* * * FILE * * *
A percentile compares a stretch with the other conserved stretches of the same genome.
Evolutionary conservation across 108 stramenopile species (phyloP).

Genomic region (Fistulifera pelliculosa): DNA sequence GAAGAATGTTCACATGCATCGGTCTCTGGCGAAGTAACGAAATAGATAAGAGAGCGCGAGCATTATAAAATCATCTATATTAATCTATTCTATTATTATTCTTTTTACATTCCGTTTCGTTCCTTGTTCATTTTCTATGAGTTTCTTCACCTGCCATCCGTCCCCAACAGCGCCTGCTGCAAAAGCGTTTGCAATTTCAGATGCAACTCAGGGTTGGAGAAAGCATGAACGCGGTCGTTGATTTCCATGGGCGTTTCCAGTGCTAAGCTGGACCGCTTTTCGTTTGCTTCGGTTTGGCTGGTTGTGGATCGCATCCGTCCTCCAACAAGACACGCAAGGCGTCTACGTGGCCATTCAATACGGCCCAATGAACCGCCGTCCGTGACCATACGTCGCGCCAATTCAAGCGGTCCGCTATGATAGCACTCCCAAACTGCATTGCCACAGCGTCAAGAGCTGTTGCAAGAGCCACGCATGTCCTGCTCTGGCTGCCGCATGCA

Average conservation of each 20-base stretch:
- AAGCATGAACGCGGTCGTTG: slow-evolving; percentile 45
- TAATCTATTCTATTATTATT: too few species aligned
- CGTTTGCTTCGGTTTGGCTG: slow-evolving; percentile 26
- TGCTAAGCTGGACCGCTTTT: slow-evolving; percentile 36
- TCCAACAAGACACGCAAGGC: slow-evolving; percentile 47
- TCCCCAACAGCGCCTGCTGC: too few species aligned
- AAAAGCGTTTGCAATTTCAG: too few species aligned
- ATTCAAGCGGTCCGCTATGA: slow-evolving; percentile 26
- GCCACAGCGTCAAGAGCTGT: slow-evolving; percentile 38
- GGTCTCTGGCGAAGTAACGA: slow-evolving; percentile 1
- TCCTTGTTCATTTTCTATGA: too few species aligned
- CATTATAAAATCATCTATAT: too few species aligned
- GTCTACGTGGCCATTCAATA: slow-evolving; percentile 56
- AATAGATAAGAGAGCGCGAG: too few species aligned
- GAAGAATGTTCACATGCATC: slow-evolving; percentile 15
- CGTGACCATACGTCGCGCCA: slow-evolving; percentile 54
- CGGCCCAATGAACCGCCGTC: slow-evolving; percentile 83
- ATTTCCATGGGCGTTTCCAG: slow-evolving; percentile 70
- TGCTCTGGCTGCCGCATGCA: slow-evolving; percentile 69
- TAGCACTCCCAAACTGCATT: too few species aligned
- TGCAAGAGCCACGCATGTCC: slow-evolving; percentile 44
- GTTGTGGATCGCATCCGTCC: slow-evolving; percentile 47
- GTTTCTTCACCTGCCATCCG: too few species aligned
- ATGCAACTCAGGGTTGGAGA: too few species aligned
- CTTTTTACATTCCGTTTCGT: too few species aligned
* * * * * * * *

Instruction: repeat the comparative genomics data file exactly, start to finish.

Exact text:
A percentile compares a stretch with the other conserved stretches of the same genome.
Evolutionary conservation across 108 stramenopile species (phyloP).

Genomic region (Fistulifera pelliculosa): DNA sequence GAAGAATGTTCACATGCATCGGTCTCTGGCGAAGTAACGAAATAGATAAGAGAGCGCGAGCATTATAAAATCATCTATATTAATCTATTCTATTATTATTCTTTTTACATTCCGTTTCGTTCCTTGTTCATTTTCTATGAGTTTCTTCACCTGCCATCCGTCCCCAACAGCGCCTGCTGCAAAAGCGTTTGCAATTTCAGATGCAACTCAGGGTTGGAGAAAGCATGAACGCGGTCGTTGATTTCCATGGGCGTTTCCAGTGCTAAGCTGGACCGCTTTTCGTTTGCTTCGGTTTGGCTGGTTGTGGATCGCATCCGTCCTCCAACAAGACACGCAAGGCGTCTACGTGGCCATTCAATACGGCCCAATGAACCGCCGTCCGTGACCATACGTCGCGCCAATTCAAGCGGTCCGCTATGATAGCACTCCCAAACTGCATTGCCACAGCGTCAAGAGCTGTTGCAAGAGCCACGCATGTCCTGCTCTGGCTGCCGCATGCA

Average conservation of each 20-base stretch:
- AAGCATGAACGCGGTCGTTG: slow-evolving; percentile 45
- TAATCTATTCTATTATTATT: too few species aligned
- CGTTTGCTTCGGTTTGGCTG: slow-evolving; percentile 26
- TGCTAAGCTGGACCGCTTTT: slow-evolving; percentile 36
- TCCAACAAGACACGCAAGGC: slow-evolving; percentile 47
- TCCCCAACAGCGCCTGCTGC: too few species aligned
- AAAAGCGTTTGCAATTTCAG: too few species aligned
- ATTCAAGCGGTCCGCTATGA: slow-evolving; percentile 26
- GCCACAGCGTCAAGAGCTGT: slow-evolving; percentile 38
- GGTCTCTGGCGAAGTAACGA: slow-evolving; percentile 1
- TCCTTGTTCATTTTCTATGA: too few species aligned
- CATTATAAAATCATCTATAT: too few species aligned
- GTCTACGTGGCCATTCAATA: slow-evolving; percentile 56
- AATAGATAAGAGAGCGCGAG: too few species aligned
- GAAGAATGTTCACATGCATC: slow-evolving; percentile 15
- CGTGACCATACGTCGCGCCA: slow-evolving; percentile 54
- CGGCCCAATGAACCGCCGTC: slow-evolving; percentile 83
- ATTTCCATGGGCGTTTCCAG: slow-evolving; percentile 70
- TGCTCTGGCTGCCGCATGCA: slow-evolving; percentile 69
- TAGCACTCCCAAACTGCATT: too few species aligned
- TGCAAGAGCCACGCATGTCC: slow-evolving; percentile 44
- GTTGTGGATCGCATCCGTCC: slow-evolving; percentile 47
- GTTTCTTCACCTGCCATCCG: too few species aligned
- ATGCAACTCAGGGTTGGAGA: too few species aligned
- CTTTTTACATTCCGTTTCGT: too few species aligned